The research team led by Kypros Nicolaides at Kings College London has released results from a study of 1000 women receiving non-invasive fetal DNA testing for Down’s syndrome.
Currently, 3-5% of pregnant women in the UK undergo invasive testing for the diagnosis of genetic abnormalities, because there is a high risk the foetus is affected. As there are now well over 700,000 pregnancies each year in the UK, this equates to at least 21-35,000 invasive tests, of which around 1% will result in miscarriage. New non-invasive tests using fetal DNA present in the mother’s blood from early in pregnancy are therefore a great advance for antenatal care.
The new data reports on women with a median age of 37 who were given fetal DNA testing at ten weeks for trisomies 21 (Down’s syndrome), 18 (Edward’s syndrome) and 13 (Patau syndrome). This was followed by standard screening tests at 12 weeks. Positive results were followed by normal invasive diagnostic testing.
Both approaches correctly identified all pregnancies affected by a trisomy, but the false-positive rate (indicating the presence of a trisomy when in fact none was present) differed: 0.01% for the fetal DNA test compared with 3.4% for the normal screening tests. The new test was therefore significantly more sensitive, and dubbed ‘nearly diagnostic’ by Prof Nicolaides, who said the test would offer women clearer information to help make decisions about whether to have invasive testing. He added: "It has been trendy to say we must involve patients in the decision-making process, but it has often been something we only pay lip-service to”.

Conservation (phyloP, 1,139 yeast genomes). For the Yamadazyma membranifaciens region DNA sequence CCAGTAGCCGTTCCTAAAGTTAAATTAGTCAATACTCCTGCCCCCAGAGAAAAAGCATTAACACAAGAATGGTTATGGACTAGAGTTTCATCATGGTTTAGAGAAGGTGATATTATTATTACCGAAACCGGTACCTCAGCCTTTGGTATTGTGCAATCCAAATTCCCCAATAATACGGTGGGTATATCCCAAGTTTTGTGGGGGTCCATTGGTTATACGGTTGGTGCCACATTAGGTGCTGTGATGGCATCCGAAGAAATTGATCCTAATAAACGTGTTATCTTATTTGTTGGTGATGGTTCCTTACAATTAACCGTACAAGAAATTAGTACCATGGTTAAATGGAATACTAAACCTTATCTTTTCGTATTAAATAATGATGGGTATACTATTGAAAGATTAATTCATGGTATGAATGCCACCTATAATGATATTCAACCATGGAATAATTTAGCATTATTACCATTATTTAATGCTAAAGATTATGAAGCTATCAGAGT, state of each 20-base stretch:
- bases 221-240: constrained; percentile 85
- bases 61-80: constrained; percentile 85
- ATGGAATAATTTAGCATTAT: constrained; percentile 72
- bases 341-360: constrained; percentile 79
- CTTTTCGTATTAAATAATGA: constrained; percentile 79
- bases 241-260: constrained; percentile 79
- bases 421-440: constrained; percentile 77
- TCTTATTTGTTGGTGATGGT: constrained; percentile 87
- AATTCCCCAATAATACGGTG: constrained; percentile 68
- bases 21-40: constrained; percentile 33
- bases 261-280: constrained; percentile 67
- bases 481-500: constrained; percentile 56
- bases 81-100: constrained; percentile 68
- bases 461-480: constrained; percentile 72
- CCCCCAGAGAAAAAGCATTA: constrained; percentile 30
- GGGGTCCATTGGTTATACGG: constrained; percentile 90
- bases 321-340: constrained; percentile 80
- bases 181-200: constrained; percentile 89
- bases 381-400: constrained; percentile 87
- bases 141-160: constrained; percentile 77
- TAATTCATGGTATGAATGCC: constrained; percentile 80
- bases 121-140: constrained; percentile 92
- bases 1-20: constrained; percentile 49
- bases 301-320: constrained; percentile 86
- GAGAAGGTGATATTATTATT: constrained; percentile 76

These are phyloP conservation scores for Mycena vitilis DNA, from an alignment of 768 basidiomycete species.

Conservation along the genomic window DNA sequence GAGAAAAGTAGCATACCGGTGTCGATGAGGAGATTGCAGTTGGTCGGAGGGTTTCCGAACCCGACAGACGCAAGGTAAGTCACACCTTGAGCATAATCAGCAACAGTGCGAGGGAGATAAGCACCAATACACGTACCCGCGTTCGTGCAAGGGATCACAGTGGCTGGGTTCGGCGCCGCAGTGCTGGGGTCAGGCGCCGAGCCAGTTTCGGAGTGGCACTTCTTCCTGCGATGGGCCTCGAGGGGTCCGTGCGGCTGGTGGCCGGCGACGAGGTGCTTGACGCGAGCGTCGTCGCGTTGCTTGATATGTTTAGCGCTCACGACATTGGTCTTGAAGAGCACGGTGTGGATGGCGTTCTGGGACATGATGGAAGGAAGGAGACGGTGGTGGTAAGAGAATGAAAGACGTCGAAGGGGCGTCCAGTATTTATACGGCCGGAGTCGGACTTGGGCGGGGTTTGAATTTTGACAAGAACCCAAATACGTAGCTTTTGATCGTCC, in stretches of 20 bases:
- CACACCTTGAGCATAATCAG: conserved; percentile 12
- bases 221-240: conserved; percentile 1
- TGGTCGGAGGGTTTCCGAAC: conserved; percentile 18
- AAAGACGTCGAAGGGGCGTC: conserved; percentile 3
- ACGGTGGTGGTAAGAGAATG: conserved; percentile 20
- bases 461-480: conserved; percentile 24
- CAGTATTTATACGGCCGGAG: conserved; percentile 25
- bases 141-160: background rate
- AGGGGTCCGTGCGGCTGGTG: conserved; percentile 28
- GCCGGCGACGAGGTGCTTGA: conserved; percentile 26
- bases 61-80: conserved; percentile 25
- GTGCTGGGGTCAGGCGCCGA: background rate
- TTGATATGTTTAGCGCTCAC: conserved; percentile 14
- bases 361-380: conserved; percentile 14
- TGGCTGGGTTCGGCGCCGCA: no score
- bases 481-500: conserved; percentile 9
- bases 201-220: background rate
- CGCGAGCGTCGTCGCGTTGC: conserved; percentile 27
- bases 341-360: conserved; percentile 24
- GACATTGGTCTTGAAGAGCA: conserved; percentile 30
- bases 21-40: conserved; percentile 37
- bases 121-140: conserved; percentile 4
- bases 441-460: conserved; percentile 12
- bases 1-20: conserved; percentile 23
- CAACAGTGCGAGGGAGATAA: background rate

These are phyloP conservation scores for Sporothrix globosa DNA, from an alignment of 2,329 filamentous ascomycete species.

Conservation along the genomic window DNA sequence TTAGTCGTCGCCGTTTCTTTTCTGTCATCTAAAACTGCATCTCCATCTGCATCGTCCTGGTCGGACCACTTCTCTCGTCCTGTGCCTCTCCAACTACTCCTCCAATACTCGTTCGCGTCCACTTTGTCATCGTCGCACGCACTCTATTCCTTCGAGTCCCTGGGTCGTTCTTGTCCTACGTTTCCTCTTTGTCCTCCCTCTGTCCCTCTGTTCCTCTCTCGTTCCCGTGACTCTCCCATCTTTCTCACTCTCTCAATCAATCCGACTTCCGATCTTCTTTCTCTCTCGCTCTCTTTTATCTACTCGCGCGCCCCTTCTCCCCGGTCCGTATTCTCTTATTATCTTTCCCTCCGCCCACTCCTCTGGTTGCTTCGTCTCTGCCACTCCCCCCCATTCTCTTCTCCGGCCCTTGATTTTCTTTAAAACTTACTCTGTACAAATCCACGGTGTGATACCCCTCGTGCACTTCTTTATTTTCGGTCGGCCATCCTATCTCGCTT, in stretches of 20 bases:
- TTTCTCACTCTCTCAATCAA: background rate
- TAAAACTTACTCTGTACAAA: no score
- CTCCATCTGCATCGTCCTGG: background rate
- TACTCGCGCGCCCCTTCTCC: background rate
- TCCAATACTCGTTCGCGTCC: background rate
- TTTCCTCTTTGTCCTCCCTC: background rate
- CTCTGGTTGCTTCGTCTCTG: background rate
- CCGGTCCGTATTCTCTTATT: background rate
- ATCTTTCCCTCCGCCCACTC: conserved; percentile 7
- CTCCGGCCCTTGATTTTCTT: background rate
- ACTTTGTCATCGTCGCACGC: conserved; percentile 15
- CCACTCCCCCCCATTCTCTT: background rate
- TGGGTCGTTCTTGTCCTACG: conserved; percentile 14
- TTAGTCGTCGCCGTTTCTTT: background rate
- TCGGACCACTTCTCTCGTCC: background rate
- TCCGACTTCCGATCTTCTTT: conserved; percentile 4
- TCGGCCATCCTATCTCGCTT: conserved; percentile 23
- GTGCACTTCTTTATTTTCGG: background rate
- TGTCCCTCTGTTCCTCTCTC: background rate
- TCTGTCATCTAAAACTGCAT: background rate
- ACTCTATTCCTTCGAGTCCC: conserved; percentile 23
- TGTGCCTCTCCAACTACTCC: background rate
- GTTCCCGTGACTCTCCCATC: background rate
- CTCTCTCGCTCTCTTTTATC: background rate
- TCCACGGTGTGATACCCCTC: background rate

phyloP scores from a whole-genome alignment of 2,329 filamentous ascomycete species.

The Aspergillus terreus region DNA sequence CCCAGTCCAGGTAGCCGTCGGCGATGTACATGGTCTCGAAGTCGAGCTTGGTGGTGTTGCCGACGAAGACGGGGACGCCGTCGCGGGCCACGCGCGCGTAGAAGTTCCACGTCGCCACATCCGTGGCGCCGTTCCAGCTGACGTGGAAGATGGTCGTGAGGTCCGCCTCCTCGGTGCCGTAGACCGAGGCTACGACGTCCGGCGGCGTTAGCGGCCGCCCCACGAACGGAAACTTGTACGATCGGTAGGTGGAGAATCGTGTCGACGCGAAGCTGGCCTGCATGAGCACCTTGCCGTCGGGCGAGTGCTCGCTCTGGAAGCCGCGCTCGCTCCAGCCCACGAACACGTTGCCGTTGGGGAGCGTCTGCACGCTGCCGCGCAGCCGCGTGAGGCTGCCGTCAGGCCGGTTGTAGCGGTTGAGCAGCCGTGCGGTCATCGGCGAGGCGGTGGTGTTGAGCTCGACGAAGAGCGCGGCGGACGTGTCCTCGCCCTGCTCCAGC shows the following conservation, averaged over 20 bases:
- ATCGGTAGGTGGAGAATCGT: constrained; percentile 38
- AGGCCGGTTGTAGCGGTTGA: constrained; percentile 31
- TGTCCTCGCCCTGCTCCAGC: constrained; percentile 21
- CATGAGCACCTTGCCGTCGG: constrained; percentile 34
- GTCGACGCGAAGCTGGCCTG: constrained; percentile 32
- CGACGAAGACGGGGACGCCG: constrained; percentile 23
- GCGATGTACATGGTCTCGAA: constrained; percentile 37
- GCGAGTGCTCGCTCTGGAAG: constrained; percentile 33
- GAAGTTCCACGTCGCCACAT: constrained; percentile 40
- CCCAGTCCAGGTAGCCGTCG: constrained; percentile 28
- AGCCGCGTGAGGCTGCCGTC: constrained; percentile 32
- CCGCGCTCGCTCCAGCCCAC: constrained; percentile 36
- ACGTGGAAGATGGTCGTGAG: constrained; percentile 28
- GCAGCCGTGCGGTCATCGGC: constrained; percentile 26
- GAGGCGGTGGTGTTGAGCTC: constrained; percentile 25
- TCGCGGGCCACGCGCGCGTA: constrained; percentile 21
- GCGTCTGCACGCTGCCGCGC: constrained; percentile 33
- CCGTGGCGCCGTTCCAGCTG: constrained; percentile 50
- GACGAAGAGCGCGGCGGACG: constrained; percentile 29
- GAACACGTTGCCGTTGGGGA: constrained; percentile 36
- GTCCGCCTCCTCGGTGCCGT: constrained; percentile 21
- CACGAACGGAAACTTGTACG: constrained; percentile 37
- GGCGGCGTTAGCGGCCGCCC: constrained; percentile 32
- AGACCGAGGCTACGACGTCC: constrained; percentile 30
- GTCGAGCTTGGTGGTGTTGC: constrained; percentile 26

Experts agree that fetal DNA testing identifies women with high-risk pregnancies much more accurately, but as it is not 100% diagnostic it will probably not replace invasive testing for reliable diagnosis. Instead, it could be used in all those at high risk to refine the screening process and greatly reduce the number of women who need to undergo invasive testing.
The research team at KCL are about to begin a two-year prospective study of 20,000 NHS antenatal patients for a more rigorous assessment of the test.